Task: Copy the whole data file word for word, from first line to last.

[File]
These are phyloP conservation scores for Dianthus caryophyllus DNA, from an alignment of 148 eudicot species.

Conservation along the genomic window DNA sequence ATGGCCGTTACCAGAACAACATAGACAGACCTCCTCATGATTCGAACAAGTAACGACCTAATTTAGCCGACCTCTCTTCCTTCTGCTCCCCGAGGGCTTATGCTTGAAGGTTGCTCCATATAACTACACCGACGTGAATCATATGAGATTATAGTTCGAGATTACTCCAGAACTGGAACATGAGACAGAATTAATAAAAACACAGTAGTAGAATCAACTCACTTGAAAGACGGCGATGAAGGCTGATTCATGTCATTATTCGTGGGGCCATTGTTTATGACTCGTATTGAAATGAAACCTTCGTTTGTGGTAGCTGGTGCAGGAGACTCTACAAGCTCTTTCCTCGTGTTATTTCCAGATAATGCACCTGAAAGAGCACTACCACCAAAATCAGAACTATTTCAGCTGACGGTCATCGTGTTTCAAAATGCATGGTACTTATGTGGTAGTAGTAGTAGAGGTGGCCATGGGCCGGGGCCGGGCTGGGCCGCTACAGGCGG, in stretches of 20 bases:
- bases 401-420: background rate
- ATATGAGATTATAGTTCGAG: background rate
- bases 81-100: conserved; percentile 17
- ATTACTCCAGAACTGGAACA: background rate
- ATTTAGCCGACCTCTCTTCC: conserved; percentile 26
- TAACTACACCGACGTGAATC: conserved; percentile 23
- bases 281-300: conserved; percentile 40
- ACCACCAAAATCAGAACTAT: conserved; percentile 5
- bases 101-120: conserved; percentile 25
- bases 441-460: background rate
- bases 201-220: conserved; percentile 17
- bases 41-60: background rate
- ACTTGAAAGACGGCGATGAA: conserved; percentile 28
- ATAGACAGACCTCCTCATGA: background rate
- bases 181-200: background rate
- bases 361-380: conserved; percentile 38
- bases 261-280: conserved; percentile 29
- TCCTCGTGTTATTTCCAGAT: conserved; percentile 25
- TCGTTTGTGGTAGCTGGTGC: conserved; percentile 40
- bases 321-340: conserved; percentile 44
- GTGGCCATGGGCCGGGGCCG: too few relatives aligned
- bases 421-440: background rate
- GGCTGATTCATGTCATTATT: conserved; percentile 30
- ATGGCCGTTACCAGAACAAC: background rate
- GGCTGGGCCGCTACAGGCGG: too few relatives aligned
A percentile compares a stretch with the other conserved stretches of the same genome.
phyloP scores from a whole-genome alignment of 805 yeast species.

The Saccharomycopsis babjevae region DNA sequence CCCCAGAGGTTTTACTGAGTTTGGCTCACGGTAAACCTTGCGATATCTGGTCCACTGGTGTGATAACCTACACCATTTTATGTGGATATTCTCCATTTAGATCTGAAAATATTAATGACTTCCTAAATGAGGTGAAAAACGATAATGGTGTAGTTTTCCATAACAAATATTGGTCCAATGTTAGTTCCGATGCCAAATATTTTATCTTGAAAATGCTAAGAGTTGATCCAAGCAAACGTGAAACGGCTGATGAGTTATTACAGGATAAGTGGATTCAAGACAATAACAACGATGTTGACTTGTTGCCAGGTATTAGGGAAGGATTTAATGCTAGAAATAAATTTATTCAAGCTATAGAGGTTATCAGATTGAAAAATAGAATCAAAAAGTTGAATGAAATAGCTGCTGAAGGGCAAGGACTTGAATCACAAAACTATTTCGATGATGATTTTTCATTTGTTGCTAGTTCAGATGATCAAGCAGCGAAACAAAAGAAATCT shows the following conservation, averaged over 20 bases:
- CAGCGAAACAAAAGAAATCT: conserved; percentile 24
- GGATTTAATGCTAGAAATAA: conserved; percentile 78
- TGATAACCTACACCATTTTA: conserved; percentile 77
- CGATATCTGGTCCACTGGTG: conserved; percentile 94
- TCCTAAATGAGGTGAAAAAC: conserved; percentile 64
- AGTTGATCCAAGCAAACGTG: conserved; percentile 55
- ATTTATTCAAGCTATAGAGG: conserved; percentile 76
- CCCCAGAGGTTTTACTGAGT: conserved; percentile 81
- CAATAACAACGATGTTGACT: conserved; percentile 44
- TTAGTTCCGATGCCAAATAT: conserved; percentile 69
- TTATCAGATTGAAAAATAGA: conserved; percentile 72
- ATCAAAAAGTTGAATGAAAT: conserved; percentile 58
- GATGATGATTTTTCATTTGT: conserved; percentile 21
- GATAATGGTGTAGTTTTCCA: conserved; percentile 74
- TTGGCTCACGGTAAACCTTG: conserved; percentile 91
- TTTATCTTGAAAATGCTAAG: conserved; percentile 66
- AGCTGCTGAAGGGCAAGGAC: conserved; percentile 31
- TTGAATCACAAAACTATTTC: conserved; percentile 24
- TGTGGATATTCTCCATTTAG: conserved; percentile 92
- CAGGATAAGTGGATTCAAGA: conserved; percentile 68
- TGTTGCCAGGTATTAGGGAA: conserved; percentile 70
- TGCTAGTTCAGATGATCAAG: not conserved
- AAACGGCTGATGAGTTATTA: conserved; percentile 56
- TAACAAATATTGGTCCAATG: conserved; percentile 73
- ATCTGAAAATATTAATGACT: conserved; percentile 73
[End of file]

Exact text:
These are phyloP conservation scores for Dianthus caryophyllus DNA, from an alignment of 148 eudicot species.

Conservation along the genomic window DNA sequence ATGGCCGTTACCAGAACAACATAGACAGACCTCCTCATGATTCGAACAAGTAACGACCTAATTTAGCCGACCTCTCTTCCTTCTGCTCCCCGAGGGCTTATGCTTGAAGGTTGCTCCATATAACTACACCGACGTGAATCATATGAGATTATAGTTCGAGATTACTCCAGAACTGGAACATGAGACAGAATTAATAAAAACACAGTAGTAGAATCAACTCACTTGAAAGACGGCGATGAAGGCTGATTCATGTCATTATTCGTGGGGCCATTGTTTATGACTCGTATTGAAATGAAACCTTCGTTTGTGGTAGCTGGTGCAGGAGACTCTACAAGCTCTTTCCTCGTGTTATTTCCAGATAATGCACCTGAAAGAGCACTACCACCAAAATCAGAACTATTTCAGCTGACGGTCATCGTGTTTCAAAATGCATGGTACTTATGTGGTAGTAGTAGTAGAGGTGGCCATGGGCCGGGGCCGGGCTGGGCCGCTACAGGCGG, in stretches of 20 bases:
- bases 401-420: background rate
- ATATGAGATTATAGTTCGAG: background rate
- bases 81-100: conserved; percentile 17
- ATTACTCCAGAACTGGAACA: background rate
- ATTTAGCCGACCTCTCTTCC: conserved; percentile 26
- TAACTACACCGACGTGAATC: conserved; percentile 23
- bases 281-300: conserved; percentile 40
- ACCACCAAAATCAGAACTAT: conserved; percentile 5
- bases 101-120: conserved; percentile 25
- bases 441-460: background rate
- bases 201-220: conserved; percentile 17
- bases 41-60: background rate
- ACTTGAAAGACGGCGATGAA: conserved; percentile 28
- ATAGACAGACCTCCTCATGA: background rate
- bases 181-200: background rate
- bases 361-380: conserved; percentile 38
- bases 261-280: conserved; percentile 29
- TCCTCGTGTTATTTCCAGAT: conserved; percentile 25
- TCGTTTGTGGTAGCTGGTGC: conserved; percentile 40
- bases 321-340: conserved; percentile 44
- GTGGCCATGGGCCGGGGCCG: too few relatives aligned
- bases 421-440: background rate
- GGCTGATTCATGTCATTATT: conserved; percentile 30
- ATGGCCGTTACCAGAACAAC: background rate
- GGCTGGGCCGCTACAGGCGG: too few relatives aligned
A percentile compares a stretch with the other conserved stretches of the same genome.
phyloP scores from a whole-genome alignment of 805 yeast species.

The Saccharomycopsis babjevae region DNA sequence CCCCAGAGGTTTTACTGAGTTTGGCTCACGGTAAACCTTGCGATATCTGGTCCACTGGTGTGATAACCTACACCATTTTATGTGGATATTCTCCATTTAGATCTGAAAATATTAATGACTTCCTAAATGAGGTGAAAAACGATAATGGTGTAGTTTTCCATAACAAATATTGGTCCAATGTTAGTTCCGATGCCAAATATTTTATCTTGAAAATGCTAAGAGTTGATCCAAGCAAACGTGAAACGGCTGATGAGTTATTACAGGATAAGTGGATTCAAGACAATAACAACGATGTTGACTTGTTGCCAGGTATTAGGGAAGGATTTAATGCTAGAAATAAATTTATTCAAGCTATAGAGGTTATCAGATTGAAAAATAGAATCAAAAAGTTGAATGAAATAGCTGCTGAAGGGCAAGGACTTGAATCACAAAACTATTTCGATGATGATTTTTCATTTGTTGCTAGTTCAGATGATCAAGCAGCGAAACAAAAGAAATCT shows the following conservation, averaged over 20 bases:
- CAGCGAAACAAAAGAAATCT: conserved; percentile 24
- GGATTTAATGCTAGAAATAA: conserved; percentile 78
- TGATAACCTACACCATTTTA: conserved; percentile 77
- CGATATCTGGTCCACTGGTG: conserved; percentile 94
- TCCTAAATGAGGTGAAAAAC: conserved; percentile 64
- AGTTGATCCAAGCAAACGTG: conserved; percentile 55
- ATTTATTCAAGCTATAGAGG: conserved; percentile 76
- CCCCAGAGGTTTTACTGAGT: conserved; percentile 81
- CAATAACAACGATGTTGACT: conserved; percentile 44
- TTAGTTCCGATGCCAAATAT: conserved; percentile 69
- TTATCAGATTGAAAAATAGA: conserved; percentile 72
- ATCAAAAAGTTGAATGAAAT: conserved; percentile 58
- GATGATGATTTTTCATTTGT: conserved; percentile 21
- GATAATGGTGTAGTTTTCCA: conserved; percentile 74
- TTGGCTCACGGTAAACCTTG: conserved; percentile 91
- TTTATCTTGAAAATGCTAAG: conserved; percentile 66
- AGCTGCTGAAGGGCAAGGAC: conserved; percentile 31
- TTGAATCACAAAACTATTTC: conserved; percentile 24
- TGTGGATATTCTCCATTTAG: conserved; percentile 92
- CAGGATAAGTGGATTCAAGA: conserved; percentile 68
- TGTTGCCAGGTATTAGGGAA: conserved; percentile 70
- TGCTAGTTCAGATGATCAAG: not conserved
- AAACGGCTGATGAGTTATTA: conserved; percentile 56
- TAACAAATATTGGTCCAATG: conserved; percentile 73
- ATCTGAAAATATTAATGACT: conserved; percentile 73